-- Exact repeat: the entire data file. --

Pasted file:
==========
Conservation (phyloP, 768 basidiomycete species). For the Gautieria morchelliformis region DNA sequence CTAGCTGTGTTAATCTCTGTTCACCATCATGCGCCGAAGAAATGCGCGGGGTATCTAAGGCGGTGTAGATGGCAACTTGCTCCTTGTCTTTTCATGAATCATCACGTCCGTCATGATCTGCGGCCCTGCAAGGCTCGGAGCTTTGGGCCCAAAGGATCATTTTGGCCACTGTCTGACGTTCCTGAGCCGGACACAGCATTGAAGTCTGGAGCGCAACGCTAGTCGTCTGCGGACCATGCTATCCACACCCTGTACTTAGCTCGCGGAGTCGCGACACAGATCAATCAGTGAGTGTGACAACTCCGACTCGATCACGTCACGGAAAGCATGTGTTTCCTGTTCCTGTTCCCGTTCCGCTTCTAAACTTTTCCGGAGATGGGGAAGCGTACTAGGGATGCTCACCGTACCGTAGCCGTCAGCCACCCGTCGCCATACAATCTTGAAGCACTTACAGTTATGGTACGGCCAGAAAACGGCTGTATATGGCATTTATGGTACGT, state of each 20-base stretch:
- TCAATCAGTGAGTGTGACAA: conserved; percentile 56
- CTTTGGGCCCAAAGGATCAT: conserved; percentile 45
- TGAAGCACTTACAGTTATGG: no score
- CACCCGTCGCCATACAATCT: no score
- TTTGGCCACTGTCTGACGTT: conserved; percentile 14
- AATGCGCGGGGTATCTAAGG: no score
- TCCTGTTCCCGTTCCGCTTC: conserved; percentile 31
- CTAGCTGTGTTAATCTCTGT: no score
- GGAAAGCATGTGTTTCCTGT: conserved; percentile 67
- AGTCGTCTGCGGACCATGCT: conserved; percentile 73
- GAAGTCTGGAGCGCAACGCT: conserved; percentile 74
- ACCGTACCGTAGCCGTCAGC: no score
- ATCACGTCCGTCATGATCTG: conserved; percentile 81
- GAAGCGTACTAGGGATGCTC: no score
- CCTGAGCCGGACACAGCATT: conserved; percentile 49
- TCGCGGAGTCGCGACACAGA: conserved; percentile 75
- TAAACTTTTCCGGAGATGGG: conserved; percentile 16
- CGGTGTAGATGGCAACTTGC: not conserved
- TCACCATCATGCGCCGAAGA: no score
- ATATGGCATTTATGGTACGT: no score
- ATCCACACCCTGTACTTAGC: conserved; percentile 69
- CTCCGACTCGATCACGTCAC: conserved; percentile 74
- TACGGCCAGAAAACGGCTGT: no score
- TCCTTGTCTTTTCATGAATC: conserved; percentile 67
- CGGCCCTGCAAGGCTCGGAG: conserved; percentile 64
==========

Conservation (phyloP, 768 basidiomycete species). For the Gautieria morchelliformis region DNA sequence CTAGCTGTGTTAATCTCTGTTCACCATCATGCGCCGAAGAAATGCGCGGGGTATCTAAGGCGGTGTAGATGGCAACTTGCTCCTTGTCTTTTCATGAATCATCACGTCCGTCATGATCTGCGGCCCTGCAAGGCTCGGAGCTTTGGGCCCAAAGGATCATTTTGGCCACTGTCTGACGTTCCTGAGCCGGACACAGCATTGAAGTCTGGAGCGCAACGCTAGTCGTCTGCGGACCATGCTATCCACACCCTGTACTTAGCTCGCGGAGTCGCGACACAGATCAATCAGTGAGTGTGACAACTCCGACTCGATCACGTCACGGAAAGCATGTGTTTCCTGTTCCTGTTCCCGTTCCGCTTCTAAACTTTTCCGGAGATGGGGAAGCGTACTAGGGATGCTCACCGTACCGTAGCCGTCAGCCACCCGTCGCCATACAATCTTGAAGCACTTACAGTTATGGTACGGCCAGAAAACGGCTGTATATGGCATTTATGGTACGT, state of each 20-base stretch:
- TCAATCAGTGAGTGTGACAA: conserved; percentile 56
- CTTTGGGCCCAAAGGATCAT: conserved; percentile 45
- TGAAGCACTTACAGTTATGG: no score
- CACCCGTCGCCATACAATCT: no score
- TTTGGCCACTGTCTGACGTT: conserved; percentile 14
- AATGCGCGGGGTATCTAAGG: no score
- TCCTGTTCCCGTTCCGCTTC: conserved; percentile 31
- CTAGCTGTGTTAATCTCTGT: no score
- GGAAAGCATGTGTTTCCTGT: conserved; percentile 67
- AGTCGTCTGCGGACCATGCT: conserved; percentile 73
- GAAGTCTGGAGCGCAACGCT: conserved; percentile 74
- ACCGTACCGTAGCCGTCAGC: no score
- ATCACGTCCGTCATGATCTG: conserved; percentile 81
- GAAGCGTACTAGGGATGCTC: no score
- CCTGAGCCGGACACAGCATT: conserved; percentile 49
- TCGCGGAGTCGCGACACAGA: conserved; percentile 75
- TAAACTTTTCCGGAGATGGG: conserved; percentile 16
- CGGTGTAGATGGCAACTTGC: not conserved
- TCACCATCATGCGCCGAAGA: no score
- ATATGGCATTTATGGTACGT: no score
- ATCCACACCCTGTACTTAGC: conserved; percentile 69
- CTCCGACTCGATCACGTCAC: conserved; percentile 74
- TACGGCCAGAAAACGGCTGT: no score
- TCCTTGTCTTTTCATGAATC: conserved; percentile 67
- CGGCCCTGCAAGGCTCGGAG: conserved; percentile 64